Thursday, May 30, 2002

Comics Crackdown
Chicago-area cartoonist Stu Helm, also known as King VelVeeda, is being targeted by Kraft Foods because of his nickname. According to the Comic Book Legal Defense Fund:

The Comic Book Legal Defense Fund is defending Chicago cartoonist Stu Helm against Kraft Foods in a trademark dilution and infringement suit over Helm's nickname King VelVeeda. The Phillip Morris owned cheese food giant is suing Helm to stop using the name on any comics or illustration work and for punitive damages of three times the amount he has made from using the name. They are also seeking a preliminary injunction that would prevent him from using the nickname leading into and during the trial. Helm had been signing comics under the moniker for over a decade before Kraft took notice and is the author of the comics collection "Singles" and operates the website

Helm had been defending himself against Kraft for over a month before he contacted the Fund for help. Within two days of taking Helm's call, he was in the office of CBLDF legal counsel Burton Joseph building a strategy for the case. Joseph agreed that Helm's long use of the nickname falls within the rights afforded him by the First Amendment and that he is being unjustly persecuted by Kraft. "This case represents a two billion dollar corporation trying to push the envelope in restricting the use of anything that resembles or ridicules a trademark," Joseph explains. "Kraft's complaint alleges that Stuart Helm's website, which averaged about 350 hits a day by use of the designation 'King VelVeeda's Cheesygraphics' diminished or diluted the value of the Velveeta pasteurized processed cheese food that they sell. The facts seem highly dubious from Kraft's standpoint that any visitor to would confuse King VelVeeda with Velveeta pasteurized processed cheese food."

Helm, Joseph, and the CBLDF see larger implications in Kraft's suit, and feel it's an important fight. "The law is in a state of flux with regard to trademark dilution, so it is more important than ever to protect the First Amendment rights of comic book creators who poke fun at the symbols of our popular culture," explains attorney and CBLDF Board Member Louise Nemschoff. "Claims such as the ones brought by Kraft against alternative comic book creator Stu Helm have a tendency to chill freedom of expression when it comes to such jokes, parody and commentary," Nemschoff adds.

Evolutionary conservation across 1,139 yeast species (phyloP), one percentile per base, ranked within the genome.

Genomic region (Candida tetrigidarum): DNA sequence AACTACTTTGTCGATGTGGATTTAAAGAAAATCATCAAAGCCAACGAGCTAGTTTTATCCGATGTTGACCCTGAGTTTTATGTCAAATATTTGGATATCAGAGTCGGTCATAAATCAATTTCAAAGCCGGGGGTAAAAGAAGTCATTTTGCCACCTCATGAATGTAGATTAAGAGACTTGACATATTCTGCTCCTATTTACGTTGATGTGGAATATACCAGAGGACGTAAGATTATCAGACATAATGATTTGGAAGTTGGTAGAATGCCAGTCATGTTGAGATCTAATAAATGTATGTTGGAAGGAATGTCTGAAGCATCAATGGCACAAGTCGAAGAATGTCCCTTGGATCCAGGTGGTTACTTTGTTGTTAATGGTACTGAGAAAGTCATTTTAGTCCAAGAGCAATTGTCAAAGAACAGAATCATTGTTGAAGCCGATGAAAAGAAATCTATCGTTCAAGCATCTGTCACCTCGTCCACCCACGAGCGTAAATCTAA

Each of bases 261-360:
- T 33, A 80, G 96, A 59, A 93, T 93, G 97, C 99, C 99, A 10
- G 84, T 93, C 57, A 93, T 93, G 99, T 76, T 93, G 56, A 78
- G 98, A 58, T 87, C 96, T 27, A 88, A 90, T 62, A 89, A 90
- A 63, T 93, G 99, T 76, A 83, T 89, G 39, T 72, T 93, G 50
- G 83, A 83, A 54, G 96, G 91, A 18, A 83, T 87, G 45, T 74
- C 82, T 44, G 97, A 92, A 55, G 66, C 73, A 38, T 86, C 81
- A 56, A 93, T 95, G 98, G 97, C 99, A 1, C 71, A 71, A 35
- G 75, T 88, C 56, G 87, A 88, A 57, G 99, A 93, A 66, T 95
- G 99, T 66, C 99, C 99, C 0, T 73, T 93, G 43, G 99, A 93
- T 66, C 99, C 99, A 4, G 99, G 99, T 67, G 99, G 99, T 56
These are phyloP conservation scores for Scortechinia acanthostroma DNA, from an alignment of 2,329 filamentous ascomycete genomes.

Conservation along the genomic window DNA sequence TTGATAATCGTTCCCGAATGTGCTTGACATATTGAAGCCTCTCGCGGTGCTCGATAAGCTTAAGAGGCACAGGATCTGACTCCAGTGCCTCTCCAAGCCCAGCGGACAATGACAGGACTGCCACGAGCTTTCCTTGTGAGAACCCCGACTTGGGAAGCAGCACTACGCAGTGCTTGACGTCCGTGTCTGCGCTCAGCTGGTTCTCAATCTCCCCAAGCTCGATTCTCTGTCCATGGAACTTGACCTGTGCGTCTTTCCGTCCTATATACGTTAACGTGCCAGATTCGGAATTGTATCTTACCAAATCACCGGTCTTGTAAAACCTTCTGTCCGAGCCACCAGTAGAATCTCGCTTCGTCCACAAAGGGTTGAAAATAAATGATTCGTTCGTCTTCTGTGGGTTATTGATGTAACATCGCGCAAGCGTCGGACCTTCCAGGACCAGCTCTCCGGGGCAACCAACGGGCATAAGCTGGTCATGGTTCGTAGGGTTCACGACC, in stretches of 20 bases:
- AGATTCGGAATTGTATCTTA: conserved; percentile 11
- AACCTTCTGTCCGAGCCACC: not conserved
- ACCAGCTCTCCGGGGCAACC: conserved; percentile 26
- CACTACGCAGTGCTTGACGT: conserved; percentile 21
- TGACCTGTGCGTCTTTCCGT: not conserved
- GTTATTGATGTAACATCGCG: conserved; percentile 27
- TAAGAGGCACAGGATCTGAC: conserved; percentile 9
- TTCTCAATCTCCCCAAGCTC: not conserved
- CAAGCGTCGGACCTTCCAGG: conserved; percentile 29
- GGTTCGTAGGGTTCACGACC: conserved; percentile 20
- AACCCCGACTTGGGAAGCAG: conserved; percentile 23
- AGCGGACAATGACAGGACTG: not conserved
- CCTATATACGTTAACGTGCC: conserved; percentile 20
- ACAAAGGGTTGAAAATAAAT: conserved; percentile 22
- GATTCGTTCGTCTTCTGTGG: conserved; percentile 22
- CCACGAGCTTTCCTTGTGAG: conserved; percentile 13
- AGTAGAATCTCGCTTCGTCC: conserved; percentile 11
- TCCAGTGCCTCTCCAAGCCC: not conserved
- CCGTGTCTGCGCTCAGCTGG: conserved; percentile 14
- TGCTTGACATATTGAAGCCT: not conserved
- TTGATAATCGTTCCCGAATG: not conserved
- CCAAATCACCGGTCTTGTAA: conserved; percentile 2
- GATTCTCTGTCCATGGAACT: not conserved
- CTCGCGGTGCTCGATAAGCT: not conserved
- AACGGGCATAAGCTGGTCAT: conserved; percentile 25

Helm says, "Even though it seems like a small issue because it is a silly nickname, I feel that it's so far removed from the actual product that if I go down, it opens the door for a lot more action against a lot more people. It's a big issue. If it can happen to me -- and I'm so far removed from the product -- that sets a bad precedent."

Since taking the case, the Fund has spent dozens of legal hours waging Helm's defense, including the deposition of a Kraft executive and an appearance at the Preliminary Injunction hearing. "We are hoping first that the court will deny Kraft's request for a preliminary injunction and will ultimately rule that Kraft cannot prove any dilution of its trademark by the artist's nickname of King VelVeeda," Joseph says. "We're very confident, but the ultimate decision will depend on a case now pending before the U.S. Supreme Court, Mosely d.b.a. Victor's Little Secret v. Secret Catalog Inc. (Victoria's Secret), and also whether Kraft's arguments are mere speculation or grounded in some evidence or genuine concern of market confusion."

"It's cases like this where the community's support of the Fund matters the most," says CBLDF Executive Director Charles Brownstein. "Without our involvement Kraft could have steamrolled Stu into bankruptcy simply because they have more money and lawyers. We believe that Stu Helm is well within his First Amendment rights and are committed to defending them, despite the monstrous expense ahead of us. That's what the Fund was set up to do and this is what every membership and donation dollar goes into making happen."

Helm is grateful for the Fund's involvement in his case, but it's a hassle he never wanted. "I haven't tried to cut into their market by mimicking anything they do," Helm says. "I made a good name for myself doing what I do best which is my art and I just want to be left alone to do that."

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